Magazine article Marketing

SPEED BRANDING: Brands Need Faster, Smarter Marketing to Keep Up with an Accelerated Business World

Magazine article Marketing

SPEED BRANDING: Brands Need Faster, Smarter Marketing to Keep Up with an Accelerated Business World

Article excerpt

When the Marketing Society kicks off its annual conference today, delegates will be debating how they can keep pace with the constantly changing business landscape.

It may sound gimmicky, but accelerated marketing is a hot issue. Shareholders demanding faster returns, shorter product life cycles, the pressure for products and marketing to stand out and the effect of new technology on consumer behaviour all require marketing to make quicker, bigger hits.

New products can't afford the luxury of a 'slow burn' in the marketplace, and multinationals can't linger over rolling out successful products across the world. All these projects have to happen fast, and that places demands and stresses on the marketing function.

According to a survey of Marketing Society members, marketers face a difficult future. For example, 74% of the 300 respondents said the speed of change in business had made it harder to deliver, and nearly half said marketing's status had declined since 1998.

The survey also considered which marketing tools were best suited to cutting through in this accelerated business climate. The vast majority, 90%, said advertising's influence on the consumer had decreased in the past five years and 90% believed it would continue to fall in the next five. But over the same period, they believed that PR, e-mail marketing, guerrilla marketing, sponsorship, direct mail and events would all become more important than advertising.

Hugh Burkitt, chief executive of the Marketing Society, says: 'The lesson for agencies is clear: clients want new and creative ways of using media.'

Marketing Society members were also asked to name the most accelerated brands over the past five years. Despite what the survey suggests, advertising still played a prominent role in building the fame of brands that appear on the list, such as 118 118, Skoda and Tesco.com. But the list is also notable for how many quick successes were scored through PR, direct marketing and, in the case of Google and Friends Reunited, word of mouth.

Given their lukewarm view of advertising, it's interesting that the survey respondents reserved most admiration for 118 118, which owes its success primarily to the single creative idea of the 70s-style runners, devised by WCRS. While the campaign is superbly integrated, with oodles of PR and field marketing, it would be nothing without its hirsute heroes.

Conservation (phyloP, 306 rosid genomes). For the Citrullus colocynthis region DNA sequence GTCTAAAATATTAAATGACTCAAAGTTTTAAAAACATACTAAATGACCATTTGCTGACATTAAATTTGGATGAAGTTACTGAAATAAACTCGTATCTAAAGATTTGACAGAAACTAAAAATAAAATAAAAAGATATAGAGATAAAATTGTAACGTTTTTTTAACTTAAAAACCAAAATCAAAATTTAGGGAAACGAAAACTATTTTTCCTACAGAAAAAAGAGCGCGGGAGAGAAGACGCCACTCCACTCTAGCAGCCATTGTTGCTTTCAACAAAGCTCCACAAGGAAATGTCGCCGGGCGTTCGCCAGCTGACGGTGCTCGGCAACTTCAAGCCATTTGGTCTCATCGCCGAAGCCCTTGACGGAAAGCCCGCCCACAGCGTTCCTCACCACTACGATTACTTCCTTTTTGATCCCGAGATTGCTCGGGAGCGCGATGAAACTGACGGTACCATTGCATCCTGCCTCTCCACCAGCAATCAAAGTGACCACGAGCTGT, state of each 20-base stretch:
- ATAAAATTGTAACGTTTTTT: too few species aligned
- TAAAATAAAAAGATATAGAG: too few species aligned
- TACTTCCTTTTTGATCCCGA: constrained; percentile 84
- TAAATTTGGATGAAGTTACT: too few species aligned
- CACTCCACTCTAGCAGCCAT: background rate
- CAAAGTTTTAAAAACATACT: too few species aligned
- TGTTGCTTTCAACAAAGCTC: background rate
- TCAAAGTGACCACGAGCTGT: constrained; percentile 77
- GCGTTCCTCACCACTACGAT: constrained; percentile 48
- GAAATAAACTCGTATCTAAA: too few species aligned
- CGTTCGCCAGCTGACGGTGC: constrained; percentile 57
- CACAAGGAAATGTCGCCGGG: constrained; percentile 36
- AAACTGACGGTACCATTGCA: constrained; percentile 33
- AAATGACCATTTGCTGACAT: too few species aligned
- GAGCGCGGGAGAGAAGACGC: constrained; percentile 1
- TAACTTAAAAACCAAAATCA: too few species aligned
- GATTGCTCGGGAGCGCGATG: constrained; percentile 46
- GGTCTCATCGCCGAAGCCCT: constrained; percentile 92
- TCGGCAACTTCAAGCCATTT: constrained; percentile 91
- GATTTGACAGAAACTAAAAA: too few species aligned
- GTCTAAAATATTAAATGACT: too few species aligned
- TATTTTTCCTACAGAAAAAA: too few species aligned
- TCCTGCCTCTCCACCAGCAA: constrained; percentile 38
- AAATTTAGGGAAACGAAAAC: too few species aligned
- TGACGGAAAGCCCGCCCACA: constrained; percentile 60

Will Collin, partner at Naked, which worked on the launch strategy, says: 'The advertising created the fame and the rest was achieved by making that come alive on the street. The reason it has been so successful is that we created a cultural phenomenon.

'Marketing is accelerating because cultural and social trends are propagated so quickly,' he adds. 'Catching hold of these trends is like getting an express elevator in a skyscraper. Miss it and other brands shoot past you.'

One brand launch strangely absent from the Marketing Society top ten is Freeview, which, with two million customers in its first year, has the accolade of being the consumer electronic product with the fastest-ever adoption by UK households.

BBC marketing director Andy Duncan - who oversaw a hair-raising period from April 2002, when ITV Digital collapsed, to the Freeview launch six months later - knows a thing or two about speed branding.

'There's a major challenge now in moving quickly in marketing,' he says. 'From the BBC's point of view, the other big points are the speed of technological change and the constantly changing habits of consumers. Marketing has to be done much faster now.'

What of the conclusion drawn from the Society's survey that advertising is a blunt tool? Although Duncan says the Freeview launch featured a lot of PR and heavy in-store promotion, he believes traditional advertising played an important role, because Freeview was incorporated into an above-the-line campaign for BBC digital services. …

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